Reviews for Miss Peregrine's Home for Peculiar Children
Booklist Reviews 2011 May #2
On the brink of his sixteenth birthday, something terrible happens to Jacob--something so terrible that it splits his life into two parts: Before and After. Before, he was an ordinary young man with a peculiar but doting grandfather. After, he discovers he isn't so ordinary after all. Nor are the "peculiar children" he meets at Miss Peregrine's home. Riggs' debut uses the framework of a horror novel to tell a more far-reaching tale with symbolic overtones of the Holocaust. Though the author's skill does not always match his ambition--his pacing is particularly uneven--his premise is clever, and Jacob and the children are intriguing characters. The book is made even more intriguing by the inclusion of a number of period photographs that seem almost Victorian in character and that expand the oddness of the proceedings. An open ending suggests the possibility of a sequel. Copyright 2011 Booklist Reviews.
Kirkus Reviews 2014 April #1
Riggs spins a gothic tale of strangely gifted children and the monsters that pursue them from a set of eerie, old trick photographs. The brutal murder of his grandfather and a glimpse of a man with a mouth full of tentacles prompts months of nightmares and psychotherapy for 15-year-old Jacob, followed by a visit to a remote Welsh island where, his grandfather had always claimed, there lived children who could fly, lift boulders and display like weird abilities. The stories turn out to be true—but Jacob discovers that he has unwittingly exposed the sheltered "peculiar spirits" (of which he turns out to be one) and their werefalcon protector to a murderous hollowgast and its shape-changing servant wight. The interspersed photographs—gathered at flea markets and from collectors—nearly all seem to have been created in the late 19th or early 20th centuries and generally feature stone-faced figures, mostly children, in inscrutable costumes and situations. They are seen floating in the air, posing with a disreputable-looking Santa, covered in bees, dressed in rags and kneeling on a bomb, among other surreal images. Though Jacob's overdeveloped back story gives the tale a slow start, the pictures add an eldritch element from the early going, and along with creepy bad guys, the author tucks in suspenseful chases and splashes of gore as he goes. He also whirls a major storm, flying bullets and a time loop into a wild climax that leaves Jacob poised for the sequel. A trilogy opener both rich and strange, if heavy at the front end. (Horror/fantasy. 12-14) Copyright Kirkus 2014 Kirkus/BPI Communications.All rights reserved.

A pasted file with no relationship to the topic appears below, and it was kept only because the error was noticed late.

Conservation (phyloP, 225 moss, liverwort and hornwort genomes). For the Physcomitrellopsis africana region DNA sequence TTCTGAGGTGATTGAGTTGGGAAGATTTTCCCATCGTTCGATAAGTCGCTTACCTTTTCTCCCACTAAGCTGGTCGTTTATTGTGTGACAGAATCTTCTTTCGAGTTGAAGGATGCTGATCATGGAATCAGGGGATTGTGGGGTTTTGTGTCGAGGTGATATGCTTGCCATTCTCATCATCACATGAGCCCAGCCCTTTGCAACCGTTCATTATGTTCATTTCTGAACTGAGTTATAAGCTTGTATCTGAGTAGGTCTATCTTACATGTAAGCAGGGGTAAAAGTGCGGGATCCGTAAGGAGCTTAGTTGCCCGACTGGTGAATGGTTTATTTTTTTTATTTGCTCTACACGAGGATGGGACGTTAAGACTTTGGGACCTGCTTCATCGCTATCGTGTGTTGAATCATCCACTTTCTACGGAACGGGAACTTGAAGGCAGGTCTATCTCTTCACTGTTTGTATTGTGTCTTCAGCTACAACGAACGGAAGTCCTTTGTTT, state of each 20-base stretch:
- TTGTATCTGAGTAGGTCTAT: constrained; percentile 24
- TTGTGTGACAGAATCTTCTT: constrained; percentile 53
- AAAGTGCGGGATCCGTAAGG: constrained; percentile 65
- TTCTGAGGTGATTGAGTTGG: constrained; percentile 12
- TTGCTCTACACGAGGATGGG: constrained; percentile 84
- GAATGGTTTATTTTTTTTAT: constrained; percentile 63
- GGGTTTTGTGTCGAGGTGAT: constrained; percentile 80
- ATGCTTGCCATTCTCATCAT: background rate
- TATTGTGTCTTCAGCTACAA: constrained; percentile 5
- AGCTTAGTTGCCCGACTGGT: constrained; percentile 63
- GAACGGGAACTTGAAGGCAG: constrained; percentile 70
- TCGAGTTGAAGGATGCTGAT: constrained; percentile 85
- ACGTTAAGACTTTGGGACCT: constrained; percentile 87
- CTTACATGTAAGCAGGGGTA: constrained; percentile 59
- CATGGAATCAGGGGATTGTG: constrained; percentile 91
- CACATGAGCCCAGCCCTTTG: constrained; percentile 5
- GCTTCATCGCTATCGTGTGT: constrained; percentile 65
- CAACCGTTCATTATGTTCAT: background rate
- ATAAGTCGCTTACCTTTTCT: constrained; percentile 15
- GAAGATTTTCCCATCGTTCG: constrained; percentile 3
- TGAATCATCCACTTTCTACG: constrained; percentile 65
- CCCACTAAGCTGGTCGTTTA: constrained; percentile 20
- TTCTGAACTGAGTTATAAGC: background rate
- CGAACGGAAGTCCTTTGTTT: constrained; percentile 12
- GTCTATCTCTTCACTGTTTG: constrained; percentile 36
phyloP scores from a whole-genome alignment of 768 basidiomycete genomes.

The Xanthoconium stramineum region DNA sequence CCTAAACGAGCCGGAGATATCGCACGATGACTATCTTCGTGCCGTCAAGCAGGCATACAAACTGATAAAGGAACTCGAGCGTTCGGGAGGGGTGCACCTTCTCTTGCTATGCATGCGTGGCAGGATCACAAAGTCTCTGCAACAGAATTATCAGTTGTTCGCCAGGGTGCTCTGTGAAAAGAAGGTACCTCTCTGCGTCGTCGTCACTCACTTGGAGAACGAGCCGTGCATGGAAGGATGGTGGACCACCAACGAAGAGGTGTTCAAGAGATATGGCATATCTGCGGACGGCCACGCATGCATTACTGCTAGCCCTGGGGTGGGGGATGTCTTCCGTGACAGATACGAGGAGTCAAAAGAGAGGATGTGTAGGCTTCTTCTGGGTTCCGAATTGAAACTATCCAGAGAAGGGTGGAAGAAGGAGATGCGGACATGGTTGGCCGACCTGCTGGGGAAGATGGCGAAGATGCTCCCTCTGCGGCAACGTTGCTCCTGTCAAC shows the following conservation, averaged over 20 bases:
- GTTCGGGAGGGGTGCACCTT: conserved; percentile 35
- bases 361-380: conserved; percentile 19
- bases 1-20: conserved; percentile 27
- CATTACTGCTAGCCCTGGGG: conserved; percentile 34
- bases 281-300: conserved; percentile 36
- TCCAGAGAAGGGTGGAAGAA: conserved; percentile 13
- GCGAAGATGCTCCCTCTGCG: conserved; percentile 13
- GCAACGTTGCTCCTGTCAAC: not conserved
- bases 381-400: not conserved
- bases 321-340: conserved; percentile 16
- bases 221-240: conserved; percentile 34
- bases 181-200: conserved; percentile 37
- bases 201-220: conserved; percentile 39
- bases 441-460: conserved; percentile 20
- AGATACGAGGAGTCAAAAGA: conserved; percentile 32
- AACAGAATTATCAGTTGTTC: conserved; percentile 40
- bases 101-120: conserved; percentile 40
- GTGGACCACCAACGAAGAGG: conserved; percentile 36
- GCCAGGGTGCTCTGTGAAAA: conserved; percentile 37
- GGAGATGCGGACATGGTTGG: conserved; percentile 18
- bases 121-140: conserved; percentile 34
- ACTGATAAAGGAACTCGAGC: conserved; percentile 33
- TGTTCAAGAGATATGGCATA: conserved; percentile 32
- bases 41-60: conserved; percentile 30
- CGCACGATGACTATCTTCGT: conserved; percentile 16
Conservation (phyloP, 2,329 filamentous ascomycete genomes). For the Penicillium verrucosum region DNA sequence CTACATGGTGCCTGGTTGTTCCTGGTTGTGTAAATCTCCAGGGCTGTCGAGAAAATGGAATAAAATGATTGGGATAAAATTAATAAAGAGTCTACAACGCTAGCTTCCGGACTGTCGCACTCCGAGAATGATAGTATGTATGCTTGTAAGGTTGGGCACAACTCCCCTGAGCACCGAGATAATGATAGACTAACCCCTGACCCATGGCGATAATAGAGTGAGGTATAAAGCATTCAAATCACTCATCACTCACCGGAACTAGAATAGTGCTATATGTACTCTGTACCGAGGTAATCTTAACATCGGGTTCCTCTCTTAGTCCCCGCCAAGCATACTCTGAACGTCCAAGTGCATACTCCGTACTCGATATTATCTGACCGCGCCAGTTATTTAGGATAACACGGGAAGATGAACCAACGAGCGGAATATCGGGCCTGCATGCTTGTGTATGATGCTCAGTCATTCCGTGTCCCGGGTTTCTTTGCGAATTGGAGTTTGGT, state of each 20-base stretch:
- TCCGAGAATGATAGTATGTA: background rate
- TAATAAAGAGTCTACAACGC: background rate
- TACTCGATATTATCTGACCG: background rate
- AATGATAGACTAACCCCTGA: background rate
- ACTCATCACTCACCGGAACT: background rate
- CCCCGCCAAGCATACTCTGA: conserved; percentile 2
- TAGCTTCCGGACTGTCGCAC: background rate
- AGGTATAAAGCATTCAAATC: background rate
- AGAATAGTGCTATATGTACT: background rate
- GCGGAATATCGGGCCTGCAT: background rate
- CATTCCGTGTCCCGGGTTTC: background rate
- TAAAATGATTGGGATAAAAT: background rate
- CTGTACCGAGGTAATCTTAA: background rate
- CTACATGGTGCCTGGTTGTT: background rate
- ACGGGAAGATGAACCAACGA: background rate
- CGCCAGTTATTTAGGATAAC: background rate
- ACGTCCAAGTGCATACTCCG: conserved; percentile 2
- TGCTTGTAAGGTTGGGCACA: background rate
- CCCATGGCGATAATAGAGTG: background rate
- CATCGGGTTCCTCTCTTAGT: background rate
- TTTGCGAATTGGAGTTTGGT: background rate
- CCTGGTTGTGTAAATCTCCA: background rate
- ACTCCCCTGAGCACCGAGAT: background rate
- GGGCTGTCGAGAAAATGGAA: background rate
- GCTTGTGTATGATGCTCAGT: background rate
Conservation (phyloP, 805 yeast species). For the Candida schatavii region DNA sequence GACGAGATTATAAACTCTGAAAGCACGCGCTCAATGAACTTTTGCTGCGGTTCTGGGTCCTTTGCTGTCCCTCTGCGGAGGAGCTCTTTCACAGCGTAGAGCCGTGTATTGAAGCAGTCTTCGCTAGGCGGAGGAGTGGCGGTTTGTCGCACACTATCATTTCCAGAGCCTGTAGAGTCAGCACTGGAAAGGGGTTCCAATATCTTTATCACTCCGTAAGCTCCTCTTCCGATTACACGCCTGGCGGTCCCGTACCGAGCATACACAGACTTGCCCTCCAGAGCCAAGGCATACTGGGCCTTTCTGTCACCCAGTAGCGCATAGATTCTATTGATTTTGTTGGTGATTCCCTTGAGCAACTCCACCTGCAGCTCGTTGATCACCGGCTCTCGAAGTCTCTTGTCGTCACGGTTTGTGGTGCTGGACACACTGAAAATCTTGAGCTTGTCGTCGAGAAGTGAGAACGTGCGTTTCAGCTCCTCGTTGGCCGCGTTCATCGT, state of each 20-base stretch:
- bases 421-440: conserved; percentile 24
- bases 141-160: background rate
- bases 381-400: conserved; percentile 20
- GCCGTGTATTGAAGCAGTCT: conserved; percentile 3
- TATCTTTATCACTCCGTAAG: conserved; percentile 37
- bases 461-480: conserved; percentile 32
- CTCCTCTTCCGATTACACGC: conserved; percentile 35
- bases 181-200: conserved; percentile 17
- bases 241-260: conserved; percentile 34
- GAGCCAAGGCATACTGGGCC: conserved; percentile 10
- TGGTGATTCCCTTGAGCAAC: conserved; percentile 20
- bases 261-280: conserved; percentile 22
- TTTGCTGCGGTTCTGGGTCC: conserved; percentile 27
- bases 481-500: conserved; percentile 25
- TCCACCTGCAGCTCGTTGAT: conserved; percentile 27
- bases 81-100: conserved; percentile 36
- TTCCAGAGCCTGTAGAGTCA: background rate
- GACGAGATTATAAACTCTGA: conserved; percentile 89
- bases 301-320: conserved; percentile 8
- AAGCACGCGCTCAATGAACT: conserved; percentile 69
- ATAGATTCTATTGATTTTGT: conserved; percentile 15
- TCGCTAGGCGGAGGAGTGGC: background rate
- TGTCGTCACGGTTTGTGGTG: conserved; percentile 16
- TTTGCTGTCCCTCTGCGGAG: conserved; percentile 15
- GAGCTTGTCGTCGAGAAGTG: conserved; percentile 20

Library Journal Reviews 2011 May #2
Sixteen-year-old Jacob Portman no longer believes the stories his grandfather told him when he was a little boy. These are obviously fairy tales about children with mysterious abilities, such as a girl who could levitate and a boy with bees inside him, and not real memories from his grandfather's childhood. Grandpa's sepia-toned photographs of his strange friends also seem fake to Jacob. However, when he gets a chance to visit the island where the stories took place, he can't resist delving into his grandfather's past. Could these odd children really have existed? VERDICT An original work that defies categorization, this first novel should appeal to readers who like quirky fantasies. Suitable for both adults and a YA audience. Riggs includes many vintage photographs that add a critical touch of the peculiar to his unusual tale.--Laurel Bliss, San Diego State Univ. Lib. [Page 77]. (c) Copyright 2010. Library Journals LLC, a wholly owned subsidiary of Media Source, Inc. No redistribution permitted.
Publishers Weekly Reviews 2011 April #4